A report released this week by cybersecurity company Digital Shadows found that scammers are increasingly posing as organisations related to Covid-19 such as the World Health Organisation (WHO), John Hopkins University and the Centers for Disease Control (CDC). The emails often entice users to click on links that download malware which can steal sensitive information such as credit card numbers.
The WHO itself issued a warning in February about such issues:
“Criminals are disguising themselves as WHO to steal money or sensitive information. If you are contacted by a person or organization that appears to be from WHO, verify their authenticity before responding.
The World Health Organization will:
never ask for your username or password to access safety information
never email attachments you didn’t ask for
never ask you to visit a link outside of www.who.int
never charge money to apply for a job, register for a conference, or reserve a hotel
never conduct lotteries or offer prizes, grants, certificates or funding through email.
The only call for donations WHO has issued is the COVID-19 Solidarity Response Fund, which is linked to below. Any other appeal for funding or donations that appears to be from WHO is a scam.”
How to Avoid Phishing Attempts
They also issued some advice on how to prevent phishing attempts from WHO, although the advice is also great for beating phishing attempts from any supposed source:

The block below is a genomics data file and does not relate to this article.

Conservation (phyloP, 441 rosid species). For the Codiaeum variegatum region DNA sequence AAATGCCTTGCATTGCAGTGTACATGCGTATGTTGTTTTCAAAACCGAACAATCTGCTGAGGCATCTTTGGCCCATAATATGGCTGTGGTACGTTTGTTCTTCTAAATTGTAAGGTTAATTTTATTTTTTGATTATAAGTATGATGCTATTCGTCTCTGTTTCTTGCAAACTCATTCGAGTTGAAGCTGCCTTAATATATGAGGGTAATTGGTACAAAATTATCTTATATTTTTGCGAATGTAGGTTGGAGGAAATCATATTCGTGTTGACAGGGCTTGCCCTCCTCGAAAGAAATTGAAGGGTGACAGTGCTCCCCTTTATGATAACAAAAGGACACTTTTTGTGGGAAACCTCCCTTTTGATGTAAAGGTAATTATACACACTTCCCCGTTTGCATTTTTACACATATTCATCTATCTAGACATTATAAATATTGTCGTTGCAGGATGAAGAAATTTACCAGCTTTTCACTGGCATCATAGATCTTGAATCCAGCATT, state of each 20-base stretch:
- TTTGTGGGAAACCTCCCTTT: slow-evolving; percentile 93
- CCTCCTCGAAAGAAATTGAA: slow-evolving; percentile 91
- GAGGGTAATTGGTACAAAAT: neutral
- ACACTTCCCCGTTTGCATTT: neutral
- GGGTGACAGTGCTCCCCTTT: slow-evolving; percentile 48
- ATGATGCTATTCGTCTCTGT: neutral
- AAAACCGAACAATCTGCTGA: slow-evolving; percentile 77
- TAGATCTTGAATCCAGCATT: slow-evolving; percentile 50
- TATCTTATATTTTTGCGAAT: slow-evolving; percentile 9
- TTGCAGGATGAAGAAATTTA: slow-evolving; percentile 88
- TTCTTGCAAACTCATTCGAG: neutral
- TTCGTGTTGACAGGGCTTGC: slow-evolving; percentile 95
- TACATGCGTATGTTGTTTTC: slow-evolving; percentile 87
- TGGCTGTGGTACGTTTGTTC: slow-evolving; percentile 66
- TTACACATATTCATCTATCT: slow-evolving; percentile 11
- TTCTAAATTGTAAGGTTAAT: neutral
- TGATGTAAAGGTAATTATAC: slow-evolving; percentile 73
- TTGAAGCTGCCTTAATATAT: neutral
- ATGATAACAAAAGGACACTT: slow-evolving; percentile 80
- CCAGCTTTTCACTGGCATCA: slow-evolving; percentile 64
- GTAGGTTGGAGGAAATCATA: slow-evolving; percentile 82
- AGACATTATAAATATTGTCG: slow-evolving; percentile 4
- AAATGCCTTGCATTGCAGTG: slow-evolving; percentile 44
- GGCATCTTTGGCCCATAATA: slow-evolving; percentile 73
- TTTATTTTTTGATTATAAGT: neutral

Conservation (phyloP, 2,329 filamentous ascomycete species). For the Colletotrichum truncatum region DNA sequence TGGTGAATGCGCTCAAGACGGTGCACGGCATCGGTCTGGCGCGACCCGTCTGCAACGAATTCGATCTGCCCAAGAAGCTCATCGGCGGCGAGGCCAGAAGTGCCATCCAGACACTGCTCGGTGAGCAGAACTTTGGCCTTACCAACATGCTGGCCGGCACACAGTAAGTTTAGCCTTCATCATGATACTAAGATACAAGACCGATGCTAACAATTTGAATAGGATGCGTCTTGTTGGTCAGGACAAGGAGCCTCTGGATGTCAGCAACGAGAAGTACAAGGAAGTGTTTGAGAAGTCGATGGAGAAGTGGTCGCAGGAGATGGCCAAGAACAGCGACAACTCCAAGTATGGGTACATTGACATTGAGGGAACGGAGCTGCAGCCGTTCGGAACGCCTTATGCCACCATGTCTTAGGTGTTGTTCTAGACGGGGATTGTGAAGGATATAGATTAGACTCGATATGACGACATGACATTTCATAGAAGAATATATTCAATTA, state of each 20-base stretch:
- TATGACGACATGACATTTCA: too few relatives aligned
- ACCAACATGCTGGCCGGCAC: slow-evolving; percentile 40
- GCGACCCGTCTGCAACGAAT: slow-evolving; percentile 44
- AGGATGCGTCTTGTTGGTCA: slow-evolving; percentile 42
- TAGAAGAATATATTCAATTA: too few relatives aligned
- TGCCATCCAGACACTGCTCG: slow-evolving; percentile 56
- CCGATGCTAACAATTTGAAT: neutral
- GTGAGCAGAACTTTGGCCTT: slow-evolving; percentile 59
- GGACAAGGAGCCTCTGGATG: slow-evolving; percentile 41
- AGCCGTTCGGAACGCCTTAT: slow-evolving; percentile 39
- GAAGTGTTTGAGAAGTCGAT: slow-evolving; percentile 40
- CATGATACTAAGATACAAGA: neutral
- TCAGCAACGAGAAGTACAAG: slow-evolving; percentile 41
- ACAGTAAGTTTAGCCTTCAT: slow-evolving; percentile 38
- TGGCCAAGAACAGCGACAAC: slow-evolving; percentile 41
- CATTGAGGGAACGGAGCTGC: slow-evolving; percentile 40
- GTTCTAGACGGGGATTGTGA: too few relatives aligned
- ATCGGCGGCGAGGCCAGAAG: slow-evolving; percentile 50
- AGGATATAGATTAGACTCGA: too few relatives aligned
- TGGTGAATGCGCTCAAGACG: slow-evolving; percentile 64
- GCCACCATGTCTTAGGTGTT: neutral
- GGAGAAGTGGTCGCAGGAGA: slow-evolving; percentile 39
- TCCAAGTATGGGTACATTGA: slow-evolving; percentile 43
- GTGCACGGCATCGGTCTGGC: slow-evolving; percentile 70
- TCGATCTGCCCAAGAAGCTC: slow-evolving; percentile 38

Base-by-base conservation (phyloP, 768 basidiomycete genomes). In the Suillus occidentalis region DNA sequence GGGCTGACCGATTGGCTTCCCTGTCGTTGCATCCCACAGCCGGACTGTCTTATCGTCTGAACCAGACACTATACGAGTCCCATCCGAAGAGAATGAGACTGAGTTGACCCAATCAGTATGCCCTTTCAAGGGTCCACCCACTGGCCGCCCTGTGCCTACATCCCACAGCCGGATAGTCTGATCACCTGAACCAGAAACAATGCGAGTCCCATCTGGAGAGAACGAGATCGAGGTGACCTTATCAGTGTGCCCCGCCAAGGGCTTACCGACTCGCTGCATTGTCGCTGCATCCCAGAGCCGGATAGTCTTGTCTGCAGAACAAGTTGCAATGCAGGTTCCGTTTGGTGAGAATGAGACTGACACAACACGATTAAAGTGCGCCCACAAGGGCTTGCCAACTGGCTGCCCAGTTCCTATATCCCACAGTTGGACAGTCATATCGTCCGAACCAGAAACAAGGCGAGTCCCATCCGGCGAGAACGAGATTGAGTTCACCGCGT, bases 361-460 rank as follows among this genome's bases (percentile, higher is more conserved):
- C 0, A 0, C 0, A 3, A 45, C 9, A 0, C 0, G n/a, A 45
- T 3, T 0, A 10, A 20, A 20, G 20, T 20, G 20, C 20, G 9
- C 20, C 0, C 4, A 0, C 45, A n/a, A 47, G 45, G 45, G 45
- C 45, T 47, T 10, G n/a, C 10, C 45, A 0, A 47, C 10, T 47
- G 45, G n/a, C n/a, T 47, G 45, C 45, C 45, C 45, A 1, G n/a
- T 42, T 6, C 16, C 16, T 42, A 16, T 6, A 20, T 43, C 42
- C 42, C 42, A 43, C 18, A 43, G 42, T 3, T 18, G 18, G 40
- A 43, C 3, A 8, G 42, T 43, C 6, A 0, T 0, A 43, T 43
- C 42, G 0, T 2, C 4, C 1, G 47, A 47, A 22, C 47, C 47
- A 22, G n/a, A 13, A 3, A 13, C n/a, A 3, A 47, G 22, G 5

1 Verify the sender by checking their email address
Make sure the sender has an email address such as ‘firstname.lastname@example.org’ If there is anything other than ‘who.int’ after the ‘@’ symbol, this sender is not from WHO.
For example, WHO does not send email from addresses ending in ‘@who.com’ , ‘@who.org’ or ‘@who-safety.org’.
2 Check the link before you click
Make sure the link starts with ‘https://www.who.int’. Better still, navigate to the WHO website directly, by typing ‘https://www.who.int’ into your browser.
3 Be careful when providing personal information
Always consider why someone wants your information and if it is appropriate. There is no reason someone would need your username & password to access public information.
4 Do not rush or feel under pressure
Cybercriminals use emergencies such as 2019-nCov to get people to make decisions quickly. Always take time to think about a request for your personal information, and whether the request is appropriate.
5 If you gave sensitive information, don’t panic
If you believe you have given data such as your username or passwords to cybercriminals, immediately change your credentials on each site where you have used them.
6 If you see a scam, report it
If you see a scam, tell us about it.
Learn More About Digital Security
If you want to learn more about cybersecurity, online threats such as phishing, and how you can better protect yourself, our guide to Protecting Your PC is a perfect place to start!